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Woman describes flood water rescue

September 6, 2011
NEAL P. GOSWAMI
Staff Writer
BENNINGTON — Charlotte Peterson and her brother Charles Orville “Mickey” Peterson were hunkered down in their Route 67A home as Tropical Storm Irene dumped rain outside. They thought they would be safe at home, but as the Walloomsac River spilled over its banks, it quickly became apparent they needed help.

“In the beginning, nobody really evacuated down here until I called 911. I told them you gotta send someone down here to evacuate us. The water came up so fast,” Peterson, 67, said a week after she and her brother were part of a dramatic rescue mission that has left her brother hospitalized.

Irene’s torrential rains pounded the area, creating raging rivers out of normally serene waterways. The rising Walloomsac essentially created a new river down Route 67A near the Paper Mill covered bridge. Water flowed without restraint, destroying the road and flooding homes.

Meanwhile, Peterson and her brother waited for help to arrive. Members of the North Bennington Fire Department mobilized and approached the Petersons’ home with a boat. Peterson said she and her brother were loaded in and began making their way to safety.

Then the problems began.

“We got up to the picket fence and they couldn’t get us any farther. They tried to pull and it still wouldn’t go. The boat started filling up with water. That’s when I slipped out and I grabbed a tree in my yard and held onto a limb. In the meantime, my brother was hanging onto

the picket fence and there was a guy trying to put a lifejacket on him,” Peterson said.Peterson would cling to the tree — and life — for an hour while rescue personnel struggled against the fast-moving flood water. “I kept hollering please help me. And they kept saying they’ll be coming pretty soon. I was fighting the debris that was coming down. There was an awful lot of debris — trees and everything else,” she said. “I was going from one hand to the other hand. I got a lot of bruises.”

A ladder truck from the Bennington Fire Department would eventually be brought in to pluck Peterson from the water.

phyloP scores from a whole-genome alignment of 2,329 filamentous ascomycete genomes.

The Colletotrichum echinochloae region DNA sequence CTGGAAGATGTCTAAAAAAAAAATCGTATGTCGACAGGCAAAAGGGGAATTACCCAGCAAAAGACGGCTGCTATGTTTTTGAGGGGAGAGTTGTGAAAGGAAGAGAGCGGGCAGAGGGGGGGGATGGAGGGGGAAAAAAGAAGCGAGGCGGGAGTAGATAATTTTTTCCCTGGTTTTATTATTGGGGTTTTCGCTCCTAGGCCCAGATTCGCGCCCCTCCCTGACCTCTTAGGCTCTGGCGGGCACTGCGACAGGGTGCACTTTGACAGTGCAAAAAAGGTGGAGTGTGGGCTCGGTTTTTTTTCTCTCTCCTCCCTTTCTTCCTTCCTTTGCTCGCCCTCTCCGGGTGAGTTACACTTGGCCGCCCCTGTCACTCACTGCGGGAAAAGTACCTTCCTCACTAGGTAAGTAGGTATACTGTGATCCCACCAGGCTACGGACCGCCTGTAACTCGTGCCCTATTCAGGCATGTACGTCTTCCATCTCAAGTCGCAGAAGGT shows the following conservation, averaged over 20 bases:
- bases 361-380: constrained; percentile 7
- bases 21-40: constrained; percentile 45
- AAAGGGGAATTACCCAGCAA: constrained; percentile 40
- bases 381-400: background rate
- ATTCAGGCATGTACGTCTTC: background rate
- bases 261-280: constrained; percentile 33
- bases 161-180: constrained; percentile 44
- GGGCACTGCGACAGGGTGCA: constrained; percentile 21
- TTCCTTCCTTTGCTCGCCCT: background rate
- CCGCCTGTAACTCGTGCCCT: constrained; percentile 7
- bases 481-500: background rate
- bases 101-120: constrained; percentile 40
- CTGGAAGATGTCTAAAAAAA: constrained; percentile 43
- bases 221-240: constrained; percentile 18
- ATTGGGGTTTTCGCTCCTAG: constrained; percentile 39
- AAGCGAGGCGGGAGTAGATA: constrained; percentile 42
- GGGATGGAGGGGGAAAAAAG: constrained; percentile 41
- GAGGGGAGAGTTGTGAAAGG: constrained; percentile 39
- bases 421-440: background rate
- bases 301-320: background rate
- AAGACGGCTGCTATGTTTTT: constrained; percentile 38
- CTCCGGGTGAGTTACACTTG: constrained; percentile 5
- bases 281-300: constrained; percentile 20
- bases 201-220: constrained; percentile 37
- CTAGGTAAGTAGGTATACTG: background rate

“It was over an hour for me to get me out of the tree limb,” she said. “They lifted me up on a basket and they took me out that way and rushed me to the hospital.”

Peterson said she thought about drowning, but was more concerned about her brother. “More or less I was worried about my brother,” she said.

Meanwhile, Peterson could see the efforts to save her brother, who had also slipped from the boat. “Mickey” had been hanging on, Peterson said, refusing to let go of the fence. “They told him to let go but he wouldn’t let go. He was gripping the fence. They forced him to let go and that’s when he went downstream,” she said.

He slipped under the water out of sight, but was eventually pulled out of the water with a rope, Peterson said. But not until after his heart had stopped beating, she said.

“He had drowned but they got him out of the water and brought him back. Then he was in a coma, but he started to come out of that yesterday,” Peterson said.

“Mickey” was also rushed to the hospital, driven in an ambulance by Bennington Police Sgt. David Dutcher so the two Bennington Rescue personnel could perform CPR along the way.

Peterson said her brother remains in critical condition at Southwestern Vermont Medical Center. Although emerging from a coma, he faces a significant recovery, she said.

“They say it’s going to be a long time. They really didn’t think he was going to make it, but he has,” she said.

The home they were evacuating from is salvageable, according to Peterson, but will require significant work.

Contact Neal P. Goswami at ngoswami@benningtonbanner.com

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One Comment leave one →
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